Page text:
Posts Tagged ‘commute’

trolley morning dorchester ma mbta

I’ve been a Boston commuter for seven years now. Every weekday, I travel north from Dorchester (until last summer, it was Quincy) to Harvard Square. I used to disembark on the Boston Common when I worked at Emerson College, but for nearly five years, I’ve been riding across the river to my Cambridge neighborhood. Most of my commute is spent on (or waiting for, or shaking my fist at) the subway’s Red Line.

Since we moved to Dorchester, though, I’ve added some trolley time to my days.

The Mattapan trolley runs off the Ashmont end of the Red Line through several neighborhoods south of Boston, including mine. The trolley cars – which look like a cross between Boston’s Green Line subway cars and a vintage VW van – are themselves vintage; they date from the 1940s, which occasionally causes serious repair headaches. I live just around the corner from my trolley stop, which also happens to be the access point to my beloved river trail.

Like any public transit (especially in Boston), the trolley can be a complicated beast: in six months I’ve seen it struggle with weather, mechanical issues and other delays. But when it works, it adds a little charm and convenience to my weekdays.

I walk down the hill to the end of our street, juggling my two work bags, a purple travel mug of strong tea, and usually my breakfast. I often see dog walkers, cyclists, runners or all three, especially if the weather’s fine.

After six months I’ve learned the sounds of the different engines that pass by here: cars circling the parking lot, planes flying overhead to land at Logan, the rattle of the trolley itself on the tracks.

The morning operators, though sometimes harried, are kind, and it’s a short ride to Ashmont, where I board the train. And if I’m lucky, I get a glimpse of this view across the marshes.

marsh reeds sunrise blue sky

I’m curious to hear about your commute, if you have one – our jobs, and the travel to and from them, often make up such a huge part of our days. I’m always toting a bag of books to enliven my T rides – any tricks for making the commute more bearable or even fun?

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1. If the train has already pulled in as I reach the bus-stop sidewalk (from which you can see the platform), I’m probably not going to catch it – even if I run.
2. It’s nearly impossible to juggle a travel mug and a book, and find a way to hold on. (Solution: trying to get up early enough to finish my tea at home.)
3. No matter how chilly it is, I’ll probably have to take off my hat after a few minutes of being crammed into a car with dozens of other people.
4. My mom (whose main quibble with Europe was its crowded public transport systems) would hate this commute.
5. Fingerless gloves make it easier to turn pages on the train, but then my fingers get cold walking to the station.
6. Even if I’m running late, it’s better to get off at Park Street and walk down the Common than to crowd onto a Green Line train to Boylston. For one thing, they’re often delayed; for another, sometimes I can’t squeeze through the crowd to get off.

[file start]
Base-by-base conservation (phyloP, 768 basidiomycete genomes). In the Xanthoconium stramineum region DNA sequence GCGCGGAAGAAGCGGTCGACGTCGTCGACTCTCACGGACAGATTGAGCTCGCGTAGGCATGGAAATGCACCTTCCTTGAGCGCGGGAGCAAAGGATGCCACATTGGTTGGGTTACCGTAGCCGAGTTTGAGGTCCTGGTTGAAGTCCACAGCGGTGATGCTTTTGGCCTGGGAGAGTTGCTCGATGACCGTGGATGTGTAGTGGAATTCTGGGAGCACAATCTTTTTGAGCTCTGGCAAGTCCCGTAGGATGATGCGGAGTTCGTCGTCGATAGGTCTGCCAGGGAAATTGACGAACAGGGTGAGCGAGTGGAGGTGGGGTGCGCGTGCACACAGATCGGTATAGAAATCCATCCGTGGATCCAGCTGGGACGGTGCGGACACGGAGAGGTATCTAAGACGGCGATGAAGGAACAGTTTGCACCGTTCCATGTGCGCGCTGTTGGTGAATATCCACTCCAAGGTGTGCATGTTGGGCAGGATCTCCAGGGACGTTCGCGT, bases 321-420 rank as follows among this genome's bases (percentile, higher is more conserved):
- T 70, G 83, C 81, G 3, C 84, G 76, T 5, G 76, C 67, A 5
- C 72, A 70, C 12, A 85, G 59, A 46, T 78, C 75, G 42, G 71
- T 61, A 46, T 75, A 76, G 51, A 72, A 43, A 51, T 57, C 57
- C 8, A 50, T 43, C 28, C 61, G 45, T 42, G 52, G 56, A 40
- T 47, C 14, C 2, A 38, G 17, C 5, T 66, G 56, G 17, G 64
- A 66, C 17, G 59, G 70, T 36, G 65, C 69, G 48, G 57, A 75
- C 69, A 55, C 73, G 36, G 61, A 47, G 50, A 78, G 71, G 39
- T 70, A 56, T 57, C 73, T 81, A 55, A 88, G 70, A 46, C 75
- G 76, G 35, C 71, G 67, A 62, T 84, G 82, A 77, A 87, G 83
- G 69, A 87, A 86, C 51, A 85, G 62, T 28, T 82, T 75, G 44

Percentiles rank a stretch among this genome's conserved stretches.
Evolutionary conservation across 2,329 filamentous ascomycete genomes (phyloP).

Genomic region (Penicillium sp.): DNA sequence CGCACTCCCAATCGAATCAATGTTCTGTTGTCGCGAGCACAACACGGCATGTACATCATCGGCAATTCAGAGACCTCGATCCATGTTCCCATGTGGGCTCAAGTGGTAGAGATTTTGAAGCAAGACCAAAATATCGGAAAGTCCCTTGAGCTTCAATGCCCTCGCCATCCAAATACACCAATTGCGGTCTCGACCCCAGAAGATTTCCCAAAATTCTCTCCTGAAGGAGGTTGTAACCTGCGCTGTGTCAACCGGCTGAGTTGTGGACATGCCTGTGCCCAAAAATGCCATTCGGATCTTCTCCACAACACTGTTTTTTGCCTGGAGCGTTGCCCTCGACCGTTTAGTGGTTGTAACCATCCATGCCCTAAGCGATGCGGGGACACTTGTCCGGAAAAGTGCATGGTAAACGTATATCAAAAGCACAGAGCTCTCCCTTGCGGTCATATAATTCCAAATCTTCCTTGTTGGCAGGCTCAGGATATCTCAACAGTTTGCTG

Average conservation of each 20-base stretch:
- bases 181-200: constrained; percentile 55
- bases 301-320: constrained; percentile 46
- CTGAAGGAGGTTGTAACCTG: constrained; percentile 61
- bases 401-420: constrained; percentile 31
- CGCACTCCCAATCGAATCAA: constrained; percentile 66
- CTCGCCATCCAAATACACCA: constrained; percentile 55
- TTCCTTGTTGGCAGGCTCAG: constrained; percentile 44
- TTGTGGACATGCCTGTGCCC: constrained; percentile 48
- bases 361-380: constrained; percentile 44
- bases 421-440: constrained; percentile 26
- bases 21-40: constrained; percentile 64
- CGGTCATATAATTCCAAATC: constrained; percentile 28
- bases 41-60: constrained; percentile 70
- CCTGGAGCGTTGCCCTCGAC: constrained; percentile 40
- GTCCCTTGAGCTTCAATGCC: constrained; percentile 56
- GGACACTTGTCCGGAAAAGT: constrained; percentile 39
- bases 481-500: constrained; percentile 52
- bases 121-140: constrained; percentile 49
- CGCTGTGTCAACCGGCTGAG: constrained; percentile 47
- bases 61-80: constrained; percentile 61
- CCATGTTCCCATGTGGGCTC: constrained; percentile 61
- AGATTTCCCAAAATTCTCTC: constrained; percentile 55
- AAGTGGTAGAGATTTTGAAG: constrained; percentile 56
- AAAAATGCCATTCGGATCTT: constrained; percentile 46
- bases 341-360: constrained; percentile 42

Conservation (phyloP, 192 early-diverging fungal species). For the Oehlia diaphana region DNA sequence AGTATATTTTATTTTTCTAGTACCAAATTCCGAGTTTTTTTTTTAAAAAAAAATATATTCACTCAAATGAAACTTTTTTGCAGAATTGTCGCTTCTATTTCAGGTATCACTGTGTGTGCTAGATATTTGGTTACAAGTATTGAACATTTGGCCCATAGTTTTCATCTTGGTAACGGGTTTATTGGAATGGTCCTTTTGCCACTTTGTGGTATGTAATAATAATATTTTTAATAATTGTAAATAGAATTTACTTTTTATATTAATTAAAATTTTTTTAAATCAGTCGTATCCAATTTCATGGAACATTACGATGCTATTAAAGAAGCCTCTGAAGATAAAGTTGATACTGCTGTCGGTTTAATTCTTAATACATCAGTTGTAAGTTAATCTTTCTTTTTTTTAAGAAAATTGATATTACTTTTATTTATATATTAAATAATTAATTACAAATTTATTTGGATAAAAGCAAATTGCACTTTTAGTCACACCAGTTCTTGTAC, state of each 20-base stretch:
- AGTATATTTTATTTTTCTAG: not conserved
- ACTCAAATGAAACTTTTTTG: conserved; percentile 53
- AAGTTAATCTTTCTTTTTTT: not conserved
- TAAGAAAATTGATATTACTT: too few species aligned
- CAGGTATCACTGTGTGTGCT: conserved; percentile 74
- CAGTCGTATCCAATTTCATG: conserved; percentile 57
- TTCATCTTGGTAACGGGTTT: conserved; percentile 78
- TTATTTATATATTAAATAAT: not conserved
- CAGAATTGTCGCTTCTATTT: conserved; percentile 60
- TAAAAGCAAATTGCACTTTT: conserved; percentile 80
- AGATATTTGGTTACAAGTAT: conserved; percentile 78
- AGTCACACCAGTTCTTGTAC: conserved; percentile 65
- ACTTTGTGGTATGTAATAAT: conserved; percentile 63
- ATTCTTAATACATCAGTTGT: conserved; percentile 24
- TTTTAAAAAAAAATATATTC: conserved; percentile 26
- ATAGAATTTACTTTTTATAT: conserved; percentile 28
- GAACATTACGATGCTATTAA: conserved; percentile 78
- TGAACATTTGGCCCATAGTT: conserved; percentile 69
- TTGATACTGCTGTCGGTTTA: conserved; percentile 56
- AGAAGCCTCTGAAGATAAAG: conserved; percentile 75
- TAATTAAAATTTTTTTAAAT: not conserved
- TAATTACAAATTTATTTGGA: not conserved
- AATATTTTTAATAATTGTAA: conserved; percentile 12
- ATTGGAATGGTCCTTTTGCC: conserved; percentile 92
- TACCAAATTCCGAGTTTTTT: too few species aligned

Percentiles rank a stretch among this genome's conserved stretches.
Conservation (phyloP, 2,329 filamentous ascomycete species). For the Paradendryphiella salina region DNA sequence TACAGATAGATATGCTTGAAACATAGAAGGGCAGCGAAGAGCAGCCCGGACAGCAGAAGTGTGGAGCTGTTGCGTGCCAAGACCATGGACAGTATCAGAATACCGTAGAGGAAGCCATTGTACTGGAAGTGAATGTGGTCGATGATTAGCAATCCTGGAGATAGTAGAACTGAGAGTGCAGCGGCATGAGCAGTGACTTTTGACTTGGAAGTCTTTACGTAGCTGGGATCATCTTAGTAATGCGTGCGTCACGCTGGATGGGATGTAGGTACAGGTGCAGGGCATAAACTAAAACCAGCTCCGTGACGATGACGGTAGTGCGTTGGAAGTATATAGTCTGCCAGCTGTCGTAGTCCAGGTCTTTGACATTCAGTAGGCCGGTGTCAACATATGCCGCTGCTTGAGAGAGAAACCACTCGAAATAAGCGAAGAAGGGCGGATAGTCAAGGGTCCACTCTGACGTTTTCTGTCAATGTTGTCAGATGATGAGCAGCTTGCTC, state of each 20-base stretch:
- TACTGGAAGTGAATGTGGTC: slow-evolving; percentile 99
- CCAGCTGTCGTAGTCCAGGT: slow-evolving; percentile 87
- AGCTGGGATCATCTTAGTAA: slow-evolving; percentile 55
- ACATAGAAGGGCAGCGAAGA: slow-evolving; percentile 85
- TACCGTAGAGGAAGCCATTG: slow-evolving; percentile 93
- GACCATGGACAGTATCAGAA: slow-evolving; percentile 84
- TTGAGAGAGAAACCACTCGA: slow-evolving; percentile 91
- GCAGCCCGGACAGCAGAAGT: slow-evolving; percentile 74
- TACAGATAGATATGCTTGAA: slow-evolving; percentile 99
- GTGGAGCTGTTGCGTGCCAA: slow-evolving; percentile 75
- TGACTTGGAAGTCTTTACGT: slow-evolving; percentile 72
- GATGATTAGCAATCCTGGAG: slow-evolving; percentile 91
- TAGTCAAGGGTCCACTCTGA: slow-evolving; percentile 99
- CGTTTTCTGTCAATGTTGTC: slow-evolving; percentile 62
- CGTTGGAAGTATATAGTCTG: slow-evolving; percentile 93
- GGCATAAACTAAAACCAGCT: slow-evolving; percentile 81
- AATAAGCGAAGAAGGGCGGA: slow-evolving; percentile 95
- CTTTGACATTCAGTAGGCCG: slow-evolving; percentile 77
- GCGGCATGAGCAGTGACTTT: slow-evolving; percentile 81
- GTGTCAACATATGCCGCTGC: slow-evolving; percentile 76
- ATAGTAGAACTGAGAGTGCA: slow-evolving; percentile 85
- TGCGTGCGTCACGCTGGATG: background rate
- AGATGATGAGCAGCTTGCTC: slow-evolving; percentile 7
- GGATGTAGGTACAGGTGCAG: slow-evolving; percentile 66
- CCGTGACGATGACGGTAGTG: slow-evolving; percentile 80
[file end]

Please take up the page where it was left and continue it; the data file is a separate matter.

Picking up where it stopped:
7. The smells of the food court downstairs from my office are quite tempting, even if I’ve already had breakfast.
8. As long as it’s chilly enough to require a hat in the mornings, I will never arrive at work with perfect hair. (I probably never will anyway.)
9. I still can’t believe I get to stroll down Boston Common on my way to and from work every single day.
10. I have a much shorter commute than many of my co-workers, and I do not have to deal with parking meters or garages; for all of this, I am grateful.

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Okay, I’ll admit it. I’m an audiobook snob. I’m really just a book snob, as any regular readers will already know. I love the feel of books, the smell of them, their weight in my hand, the crisp look of black type on a creamy page. I love cover art and crinkled spines and author’s notes and prologues and epilogues. I memorize lines from books and they appear in my brain in the fonts I read them in. I have shelves crammed with books, always carry one in my bag, stack them by my bed and on the coffee table and anywhere else they’ll fit. I do not own an e-reader. And until last week, I refused – quietly but firmly – to listen to audiobooks.

However. The drive from Quincy to Waltham either takes you straight through Boston on the Mass Pike (tollway) or loops around the entire southern stretch of I-93 and I-95. It’s almost an hour each way in traffic – longer when it’s raining. Ugh. And so, in preparation for last week’s temp job, I checked out The Secret History of the Pink Carnation on audio, read by actress/narrator Kate Reading. And I have to say – both the story and the audiobook experience are such fun.

I thought I’d sort of tune out an audiobook the way you do the news, or that it would irritate me listening to someone else blather on as I drove along. But in truth, I began to look forward to Kate’s crisp tones revealing the next plot twist or tense moment. (It helps, of course, that the story is intriguing, fun and just a touch dramatic.) And after long, silent days in my cubicle, it was nice to have a bit of company on the drive home.

Since I don’t have an iPod and don’t always drive a lot, I don’t know if I’ll listen to audiobooks regularly – but I humbly acknowledge their value now, and thank this particular book and narrator for turning my commute from drudgery to delight.

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